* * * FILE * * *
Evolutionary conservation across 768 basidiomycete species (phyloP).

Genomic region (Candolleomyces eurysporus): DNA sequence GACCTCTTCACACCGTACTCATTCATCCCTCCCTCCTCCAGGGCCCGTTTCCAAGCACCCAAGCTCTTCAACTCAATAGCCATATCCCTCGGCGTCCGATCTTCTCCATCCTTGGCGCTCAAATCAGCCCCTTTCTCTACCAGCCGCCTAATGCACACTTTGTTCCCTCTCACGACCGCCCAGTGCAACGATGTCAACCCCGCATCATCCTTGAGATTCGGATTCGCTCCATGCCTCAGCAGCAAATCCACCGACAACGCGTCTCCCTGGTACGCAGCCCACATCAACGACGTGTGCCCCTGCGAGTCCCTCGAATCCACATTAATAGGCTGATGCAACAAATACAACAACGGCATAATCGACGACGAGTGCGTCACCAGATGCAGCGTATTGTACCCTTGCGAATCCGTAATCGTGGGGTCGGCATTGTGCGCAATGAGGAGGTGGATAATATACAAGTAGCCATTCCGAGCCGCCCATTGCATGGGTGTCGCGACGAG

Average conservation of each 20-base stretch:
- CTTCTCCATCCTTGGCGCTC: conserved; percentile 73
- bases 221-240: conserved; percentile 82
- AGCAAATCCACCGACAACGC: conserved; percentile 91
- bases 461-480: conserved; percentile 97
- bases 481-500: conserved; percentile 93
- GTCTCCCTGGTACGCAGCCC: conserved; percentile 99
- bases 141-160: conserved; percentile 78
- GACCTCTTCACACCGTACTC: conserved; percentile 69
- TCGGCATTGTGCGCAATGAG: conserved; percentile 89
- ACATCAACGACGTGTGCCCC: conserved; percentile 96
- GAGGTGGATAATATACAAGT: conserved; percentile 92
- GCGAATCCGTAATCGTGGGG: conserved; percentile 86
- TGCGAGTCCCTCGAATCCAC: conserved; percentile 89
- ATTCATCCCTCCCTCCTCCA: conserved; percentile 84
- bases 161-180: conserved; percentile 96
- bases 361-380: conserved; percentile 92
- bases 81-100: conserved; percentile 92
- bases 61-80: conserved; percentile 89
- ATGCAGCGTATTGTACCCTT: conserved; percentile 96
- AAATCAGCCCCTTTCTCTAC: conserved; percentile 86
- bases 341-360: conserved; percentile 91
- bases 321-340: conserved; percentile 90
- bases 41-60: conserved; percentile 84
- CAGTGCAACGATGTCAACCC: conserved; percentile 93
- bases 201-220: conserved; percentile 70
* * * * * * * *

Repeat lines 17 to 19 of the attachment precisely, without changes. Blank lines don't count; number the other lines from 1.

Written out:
- ATTCATCCCTCCCTCCTCCA: conserved; percentile 84
- bases 161-180: conserved; percentile 96
- bases 361-380: conserved; percentile 92